Despite the seeming inevitability of Donald Trump’s nomination as the Republican Party’s 2016 presidential candidate, a dedicated group of GOP activists is still working to derail the Trump Train. And on Sunday, one of the leaders of the anti-Trump movement told a conservative website that she expects there will be a vote on the floor of the Republican National Convention next week that could change the expected outcome.
Kendal Unruh, a delegate from Colorado and a member of the convention’s powerful Rules Committee, is pressing the party to allow delegates to “vote their conscience” rather than adhere to the rules that require most of them to vote for a specific candidate based on the results of their state’s primary.
She concedes that she may not have the majority support on the committee needed to make that change in the package of rules that the committee submits to the delegates as a whole. However, she told the conservative website The Daily Signal that she believes she has enough support on the panel to issue a “minority report” from the Rules Committee including that “conscience clause.”
Because of the way the rules guiding the convention work, Unruh only needs 25 percent of the Rules Committee’s 112 members to force a vote on the minority report’s proposal, and she claims to have the 28 members necessary -- even if they aren’t willing to identify themselves at the moment.
"Not everyone who is with us is willing to be public yet,” she told The Daily Signal. She said delegates fear retaliation, but did not cite specific examples.
And that minority report, should it be put before the delegates to the convention, could be passed -- and become part of the party rules -- by a simple majority.
It’s a result that would throw the GOP convention into chaos, and for that reason alone the effort to unbind the delegates has received little or no support from the GOP establishment. But despite the lack of official backing, Unruh is optimistic.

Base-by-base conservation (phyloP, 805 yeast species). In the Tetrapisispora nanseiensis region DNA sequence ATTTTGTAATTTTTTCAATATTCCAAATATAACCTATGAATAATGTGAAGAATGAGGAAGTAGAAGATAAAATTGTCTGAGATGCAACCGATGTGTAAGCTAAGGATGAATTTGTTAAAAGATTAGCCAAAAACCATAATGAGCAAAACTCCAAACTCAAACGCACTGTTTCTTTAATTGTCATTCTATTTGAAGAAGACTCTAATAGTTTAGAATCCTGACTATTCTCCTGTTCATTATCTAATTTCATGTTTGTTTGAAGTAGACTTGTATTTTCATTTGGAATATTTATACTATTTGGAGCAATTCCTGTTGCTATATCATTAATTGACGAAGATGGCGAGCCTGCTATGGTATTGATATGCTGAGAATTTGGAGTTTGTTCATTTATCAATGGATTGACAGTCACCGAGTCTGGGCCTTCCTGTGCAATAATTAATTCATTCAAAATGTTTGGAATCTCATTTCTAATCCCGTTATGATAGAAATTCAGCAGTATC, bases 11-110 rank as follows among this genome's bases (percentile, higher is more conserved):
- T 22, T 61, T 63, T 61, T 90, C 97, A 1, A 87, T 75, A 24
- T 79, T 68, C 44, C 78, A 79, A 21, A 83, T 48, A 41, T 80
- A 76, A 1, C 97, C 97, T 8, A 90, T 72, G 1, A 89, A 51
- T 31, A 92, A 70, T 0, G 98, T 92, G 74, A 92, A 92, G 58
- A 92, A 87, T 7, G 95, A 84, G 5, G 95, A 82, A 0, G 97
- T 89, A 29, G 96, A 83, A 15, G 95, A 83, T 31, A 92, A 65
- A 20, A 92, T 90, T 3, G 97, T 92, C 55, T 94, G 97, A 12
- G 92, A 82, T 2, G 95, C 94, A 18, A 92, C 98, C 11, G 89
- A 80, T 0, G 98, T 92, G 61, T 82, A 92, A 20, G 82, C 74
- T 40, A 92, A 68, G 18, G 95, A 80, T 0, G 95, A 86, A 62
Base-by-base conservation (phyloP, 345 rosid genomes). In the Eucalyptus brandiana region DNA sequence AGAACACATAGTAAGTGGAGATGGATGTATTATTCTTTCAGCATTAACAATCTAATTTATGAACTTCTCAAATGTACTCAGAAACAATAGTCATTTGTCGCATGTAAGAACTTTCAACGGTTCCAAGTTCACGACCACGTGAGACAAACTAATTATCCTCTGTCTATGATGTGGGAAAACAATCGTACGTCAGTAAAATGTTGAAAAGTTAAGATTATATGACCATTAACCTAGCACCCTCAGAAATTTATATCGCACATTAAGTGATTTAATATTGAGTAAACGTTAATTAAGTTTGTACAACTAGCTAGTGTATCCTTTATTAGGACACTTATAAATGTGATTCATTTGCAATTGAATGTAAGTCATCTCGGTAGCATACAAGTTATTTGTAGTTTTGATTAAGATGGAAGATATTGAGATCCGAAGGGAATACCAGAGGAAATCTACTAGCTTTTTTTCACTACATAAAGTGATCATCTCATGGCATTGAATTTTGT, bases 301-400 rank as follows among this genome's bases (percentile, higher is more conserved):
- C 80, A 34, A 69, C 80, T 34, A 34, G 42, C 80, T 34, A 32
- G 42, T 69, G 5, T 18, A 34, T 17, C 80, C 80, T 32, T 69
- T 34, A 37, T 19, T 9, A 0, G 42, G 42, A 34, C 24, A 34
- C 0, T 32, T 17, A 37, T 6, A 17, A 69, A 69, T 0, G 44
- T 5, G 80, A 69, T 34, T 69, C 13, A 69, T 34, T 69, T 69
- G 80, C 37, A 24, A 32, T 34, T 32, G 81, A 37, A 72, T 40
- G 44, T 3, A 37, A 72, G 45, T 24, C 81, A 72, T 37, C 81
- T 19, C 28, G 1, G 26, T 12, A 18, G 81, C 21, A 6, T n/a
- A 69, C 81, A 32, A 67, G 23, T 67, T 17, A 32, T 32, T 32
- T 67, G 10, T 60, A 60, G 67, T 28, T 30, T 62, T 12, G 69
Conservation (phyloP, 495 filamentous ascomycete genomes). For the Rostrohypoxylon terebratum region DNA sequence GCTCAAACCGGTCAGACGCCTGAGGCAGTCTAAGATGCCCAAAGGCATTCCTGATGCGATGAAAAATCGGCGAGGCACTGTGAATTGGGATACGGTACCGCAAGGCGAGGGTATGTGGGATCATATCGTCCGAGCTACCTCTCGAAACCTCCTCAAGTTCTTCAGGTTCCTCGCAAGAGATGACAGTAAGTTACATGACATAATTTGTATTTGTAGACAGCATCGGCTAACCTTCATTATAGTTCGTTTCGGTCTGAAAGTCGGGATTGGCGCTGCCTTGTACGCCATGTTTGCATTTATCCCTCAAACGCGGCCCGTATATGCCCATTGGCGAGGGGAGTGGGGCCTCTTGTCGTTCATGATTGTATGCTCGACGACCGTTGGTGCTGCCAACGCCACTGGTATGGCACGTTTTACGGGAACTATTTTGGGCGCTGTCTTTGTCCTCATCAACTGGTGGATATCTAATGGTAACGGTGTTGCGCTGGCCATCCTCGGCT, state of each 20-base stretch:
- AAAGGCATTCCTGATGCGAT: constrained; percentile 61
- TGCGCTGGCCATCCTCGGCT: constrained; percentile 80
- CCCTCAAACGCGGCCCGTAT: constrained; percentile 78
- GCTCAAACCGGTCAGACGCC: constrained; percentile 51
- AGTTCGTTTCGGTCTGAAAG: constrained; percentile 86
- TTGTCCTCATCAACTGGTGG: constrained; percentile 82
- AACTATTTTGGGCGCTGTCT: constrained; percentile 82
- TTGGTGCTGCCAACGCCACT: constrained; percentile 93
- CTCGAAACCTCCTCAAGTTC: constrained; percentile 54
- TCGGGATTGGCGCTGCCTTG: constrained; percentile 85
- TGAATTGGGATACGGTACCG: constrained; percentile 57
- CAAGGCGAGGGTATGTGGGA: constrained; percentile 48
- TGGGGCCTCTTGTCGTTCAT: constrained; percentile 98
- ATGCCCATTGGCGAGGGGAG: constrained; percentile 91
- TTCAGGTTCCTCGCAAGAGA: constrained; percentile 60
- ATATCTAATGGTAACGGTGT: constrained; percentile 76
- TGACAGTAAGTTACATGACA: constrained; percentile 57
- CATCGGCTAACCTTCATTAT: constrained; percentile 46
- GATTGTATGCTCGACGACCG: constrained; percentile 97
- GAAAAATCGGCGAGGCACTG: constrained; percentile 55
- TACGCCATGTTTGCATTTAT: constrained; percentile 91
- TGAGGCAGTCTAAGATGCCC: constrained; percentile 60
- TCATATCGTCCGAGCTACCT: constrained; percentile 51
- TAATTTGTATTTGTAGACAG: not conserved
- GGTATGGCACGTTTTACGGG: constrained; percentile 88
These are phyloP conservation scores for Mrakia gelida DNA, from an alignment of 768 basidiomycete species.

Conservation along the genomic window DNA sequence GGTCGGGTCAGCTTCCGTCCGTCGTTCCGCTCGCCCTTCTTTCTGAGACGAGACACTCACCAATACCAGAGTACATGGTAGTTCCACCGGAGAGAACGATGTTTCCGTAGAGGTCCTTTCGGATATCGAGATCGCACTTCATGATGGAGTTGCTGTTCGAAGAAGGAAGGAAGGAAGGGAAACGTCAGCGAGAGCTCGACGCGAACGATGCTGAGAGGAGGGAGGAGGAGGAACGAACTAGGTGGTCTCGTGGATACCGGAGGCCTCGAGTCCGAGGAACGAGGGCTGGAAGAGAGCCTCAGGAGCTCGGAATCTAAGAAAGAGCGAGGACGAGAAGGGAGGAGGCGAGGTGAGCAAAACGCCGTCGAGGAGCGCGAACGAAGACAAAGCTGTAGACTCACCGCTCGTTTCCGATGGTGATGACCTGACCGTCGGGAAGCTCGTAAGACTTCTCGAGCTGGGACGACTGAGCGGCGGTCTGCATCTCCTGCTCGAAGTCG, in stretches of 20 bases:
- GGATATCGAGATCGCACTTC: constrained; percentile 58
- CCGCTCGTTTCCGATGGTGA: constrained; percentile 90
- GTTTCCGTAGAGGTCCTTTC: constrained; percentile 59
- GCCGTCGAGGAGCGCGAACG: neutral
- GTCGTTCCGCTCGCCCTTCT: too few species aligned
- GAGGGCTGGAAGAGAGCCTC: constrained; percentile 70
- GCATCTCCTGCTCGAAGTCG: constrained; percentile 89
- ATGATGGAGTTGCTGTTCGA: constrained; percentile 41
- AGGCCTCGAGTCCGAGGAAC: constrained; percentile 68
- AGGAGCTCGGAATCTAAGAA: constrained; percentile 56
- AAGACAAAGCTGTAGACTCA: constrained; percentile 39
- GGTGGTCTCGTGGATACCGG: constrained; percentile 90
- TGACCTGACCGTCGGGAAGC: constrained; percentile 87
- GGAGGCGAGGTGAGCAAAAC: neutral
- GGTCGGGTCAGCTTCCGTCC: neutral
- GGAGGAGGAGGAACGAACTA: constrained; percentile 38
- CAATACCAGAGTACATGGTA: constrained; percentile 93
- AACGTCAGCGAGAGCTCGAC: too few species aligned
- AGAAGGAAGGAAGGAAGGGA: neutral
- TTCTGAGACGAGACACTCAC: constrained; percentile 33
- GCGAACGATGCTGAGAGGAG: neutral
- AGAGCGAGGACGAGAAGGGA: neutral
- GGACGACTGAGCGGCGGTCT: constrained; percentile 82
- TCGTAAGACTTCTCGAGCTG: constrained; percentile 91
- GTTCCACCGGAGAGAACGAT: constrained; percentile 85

“It does have a shot,” Unruh said in an interview with a local television station over the weekend. “It’s been a challenge, and we knew that from the beginning.”
The idea that delegates can be “unbound” is a controversial one, to say the least. Republican primary voters overwhelmingly went to the polls this year on the assumption that delegates sent to the national convention would be allocated, more or less, based on the number of votes they received. That is to say, that the decision of the electorate would be final.
Not so, said Unruh, echoing an argument common among anti-Trump GOP activists. Comparing the GOP to a “homeowner’s board” or a “Junior League soccer board,” she said the rules simply aren’t what people generally believe.
There is a “misperception,” she said, that a party primary is “one-man, one-vote.” She continued, “A primary is actually just a preference poll. There’s actually nothing binding about it.”
While that would likely come as a shock to the millions of voters who thought they were binding delegates to particular candidates during the primaries, Unruh insists that because the GOP is a private organization, there is no legal obligation for it to treat an election as binding.
If Unruh is able to engineer the Rules Committee proceedings the way she wants and bring a minority report to the floor for a vote, it would not only drive the convention’s nominating process into completely uncharted territory, but would also almost certainly provoke a schism within the party. But there is good reason to believe that was coming anyway.